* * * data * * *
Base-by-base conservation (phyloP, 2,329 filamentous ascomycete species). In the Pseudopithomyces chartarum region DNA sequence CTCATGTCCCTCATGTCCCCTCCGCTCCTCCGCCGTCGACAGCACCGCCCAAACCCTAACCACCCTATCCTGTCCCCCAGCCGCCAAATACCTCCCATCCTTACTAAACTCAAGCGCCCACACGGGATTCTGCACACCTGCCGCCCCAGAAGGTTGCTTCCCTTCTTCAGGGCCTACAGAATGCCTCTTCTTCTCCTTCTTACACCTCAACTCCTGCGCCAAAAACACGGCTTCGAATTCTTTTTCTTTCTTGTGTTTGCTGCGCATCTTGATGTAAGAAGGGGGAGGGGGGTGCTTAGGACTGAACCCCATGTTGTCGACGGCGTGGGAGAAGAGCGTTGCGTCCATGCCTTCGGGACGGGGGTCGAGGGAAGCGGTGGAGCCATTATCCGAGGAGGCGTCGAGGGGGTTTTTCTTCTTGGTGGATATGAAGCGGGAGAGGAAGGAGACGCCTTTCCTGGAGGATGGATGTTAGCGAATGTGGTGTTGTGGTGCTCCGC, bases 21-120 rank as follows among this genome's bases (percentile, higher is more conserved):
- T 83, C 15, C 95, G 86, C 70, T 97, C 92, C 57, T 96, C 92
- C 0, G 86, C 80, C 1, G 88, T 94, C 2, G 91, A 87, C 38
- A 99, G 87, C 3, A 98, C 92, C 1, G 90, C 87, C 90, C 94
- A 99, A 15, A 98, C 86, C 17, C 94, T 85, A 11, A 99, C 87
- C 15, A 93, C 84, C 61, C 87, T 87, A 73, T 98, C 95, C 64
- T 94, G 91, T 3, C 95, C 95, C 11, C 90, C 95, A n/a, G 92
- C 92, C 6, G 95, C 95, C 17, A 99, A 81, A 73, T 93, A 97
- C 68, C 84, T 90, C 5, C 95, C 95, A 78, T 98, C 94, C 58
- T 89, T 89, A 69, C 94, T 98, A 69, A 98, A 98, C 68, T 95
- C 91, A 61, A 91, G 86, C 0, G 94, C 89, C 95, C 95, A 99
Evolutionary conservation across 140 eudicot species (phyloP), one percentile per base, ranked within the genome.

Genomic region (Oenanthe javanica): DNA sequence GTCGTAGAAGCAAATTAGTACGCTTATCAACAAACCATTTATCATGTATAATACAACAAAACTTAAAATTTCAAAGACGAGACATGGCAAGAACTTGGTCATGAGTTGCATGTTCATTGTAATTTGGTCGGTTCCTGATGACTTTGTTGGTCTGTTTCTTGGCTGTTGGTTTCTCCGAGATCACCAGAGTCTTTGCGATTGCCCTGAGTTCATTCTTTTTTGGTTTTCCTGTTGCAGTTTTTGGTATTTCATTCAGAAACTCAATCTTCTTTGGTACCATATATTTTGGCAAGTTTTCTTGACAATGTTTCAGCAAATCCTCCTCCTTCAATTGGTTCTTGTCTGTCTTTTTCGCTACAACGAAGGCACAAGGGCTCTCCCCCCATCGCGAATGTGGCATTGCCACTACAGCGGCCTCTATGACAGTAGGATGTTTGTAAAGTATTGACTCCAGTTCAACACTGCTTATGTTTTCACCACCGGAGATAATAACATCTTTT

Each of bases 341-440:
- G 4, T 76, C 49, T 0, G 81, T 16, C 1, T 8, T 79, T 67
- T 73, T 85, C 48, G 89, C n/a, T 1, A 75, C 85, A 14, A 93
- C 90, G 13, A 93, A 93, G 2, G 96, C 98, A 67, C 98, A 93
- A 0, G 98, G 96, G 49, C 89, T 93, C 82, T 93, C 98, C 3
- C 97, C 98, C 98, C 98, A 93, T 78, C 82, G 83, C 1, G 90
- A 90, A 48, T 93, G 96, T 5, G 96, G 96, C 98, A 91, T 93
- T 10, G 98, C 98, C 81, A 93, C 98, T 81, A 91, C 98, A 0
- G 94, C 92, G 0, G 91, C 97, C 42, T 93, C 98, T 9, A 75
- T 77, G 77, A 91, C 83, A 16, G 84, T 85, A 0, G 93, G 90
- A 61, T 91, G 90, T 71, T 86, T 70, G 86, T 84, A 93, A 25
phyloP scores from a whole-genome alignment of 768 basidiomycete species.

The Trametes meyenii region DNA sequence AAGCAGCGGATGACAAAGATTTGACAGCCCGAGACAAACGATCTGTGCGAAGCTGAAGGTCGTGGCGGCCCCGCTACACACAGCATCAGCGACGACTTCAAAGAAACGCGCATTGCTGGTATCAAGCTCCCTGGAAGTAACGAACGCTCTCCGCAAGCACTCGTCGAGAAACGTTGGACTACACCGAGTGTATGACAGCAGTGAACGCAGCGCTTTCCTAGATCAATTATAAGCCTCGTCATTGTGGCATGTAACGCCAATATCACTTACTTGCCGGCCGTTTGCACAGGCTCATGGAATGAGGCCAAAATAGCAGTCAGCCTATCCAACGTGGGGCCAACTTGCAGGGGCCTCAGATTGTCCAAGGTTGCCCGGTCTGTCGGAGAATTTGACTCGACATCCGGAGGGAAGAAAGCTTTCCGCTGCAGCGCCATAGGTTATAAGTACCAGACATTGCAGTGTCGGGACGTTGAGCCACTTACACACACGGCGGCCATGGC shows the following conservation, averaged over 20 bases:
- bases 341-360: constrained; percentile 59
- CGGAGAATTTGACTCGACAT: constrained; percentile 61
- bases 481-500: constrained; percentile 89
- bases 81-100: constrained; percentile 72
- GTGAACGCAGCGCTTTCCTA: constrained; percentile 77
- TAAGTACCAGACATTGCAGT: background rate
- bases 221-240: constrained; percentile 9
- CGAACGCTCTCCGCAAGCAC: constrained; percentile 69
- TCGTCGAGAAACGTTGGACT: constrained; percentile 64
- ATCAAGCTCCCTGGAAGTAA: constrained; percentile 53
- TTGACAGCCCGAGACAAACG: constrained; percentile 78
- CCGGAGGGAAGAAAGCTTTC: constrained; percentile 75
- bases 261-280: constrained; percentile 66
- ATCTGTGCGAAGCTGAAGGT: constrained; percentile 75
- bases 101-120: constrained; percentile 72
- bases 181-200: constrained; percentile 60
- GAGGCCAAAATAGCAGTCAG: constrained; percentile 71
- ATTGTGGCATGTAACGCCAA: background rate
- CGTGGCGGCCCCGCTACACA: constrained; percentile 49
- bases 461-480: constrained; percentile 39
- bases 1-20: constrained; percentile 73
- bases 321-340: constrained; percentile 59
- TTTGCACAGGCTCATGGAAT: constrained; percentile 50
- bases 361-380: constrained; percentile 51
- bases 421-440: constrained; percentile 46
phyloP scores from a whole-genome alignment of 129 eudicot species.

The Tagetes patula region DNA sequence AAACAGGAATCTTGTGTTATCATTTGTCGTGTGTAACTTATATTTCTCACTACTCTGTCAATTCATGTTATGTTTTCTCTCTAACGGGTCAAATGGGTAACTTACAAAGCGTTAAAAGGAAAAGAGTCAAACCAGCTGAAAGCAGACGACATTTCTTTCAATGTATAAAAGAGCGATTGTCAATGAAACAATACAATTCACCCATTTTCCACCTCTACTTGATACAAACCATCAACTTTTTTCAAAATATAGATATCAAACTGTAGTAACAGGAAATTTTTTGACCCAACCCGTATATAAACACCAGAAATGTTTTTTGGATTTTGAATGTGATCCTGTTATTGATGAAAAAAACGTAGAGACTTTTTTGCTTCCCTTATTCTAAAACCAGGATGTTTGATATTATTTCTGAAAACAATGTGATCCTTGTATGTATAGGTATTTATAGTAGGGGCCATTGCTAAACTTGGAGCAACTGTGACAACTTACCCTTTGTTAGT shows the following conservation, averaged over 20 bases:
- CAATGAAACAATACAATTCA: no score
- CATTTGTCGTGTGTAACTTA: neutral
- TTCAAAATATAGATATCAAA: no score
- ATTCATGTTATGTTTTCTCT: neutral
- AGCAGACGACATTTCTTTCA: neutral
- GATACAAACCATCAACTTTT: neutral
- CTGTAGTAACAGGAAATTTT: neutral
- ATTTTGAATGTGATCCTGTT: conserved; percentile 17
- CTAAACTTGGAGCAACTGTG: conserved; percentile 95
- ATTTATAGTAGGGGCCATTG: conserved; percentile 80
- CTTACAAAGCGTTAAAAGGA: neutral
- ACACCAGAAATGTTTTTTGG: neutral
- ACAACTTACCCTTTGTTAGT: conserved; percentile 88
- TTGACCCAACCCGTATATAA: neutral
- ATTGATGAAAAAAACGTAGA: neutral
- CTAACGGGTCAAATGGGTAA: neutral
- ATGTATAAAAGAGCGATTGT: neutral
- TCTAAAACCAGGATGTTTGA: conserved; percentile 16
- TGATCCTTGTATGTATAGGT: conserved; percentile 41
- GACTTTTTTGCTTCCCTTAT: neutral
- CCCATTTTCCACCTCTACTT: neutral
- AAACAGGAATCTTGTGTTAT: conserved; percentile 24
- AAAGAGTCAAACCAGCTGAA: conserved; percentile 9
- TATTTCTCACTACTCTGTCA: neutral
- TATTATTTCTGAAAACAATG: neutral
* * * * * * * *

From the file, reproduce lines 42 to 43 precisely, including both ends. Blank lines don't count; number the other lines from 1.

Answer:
- bases 181-200: constrained; percentile 60
- GAGGCCAAAATAGCAGTCAG: constrained; percentile 71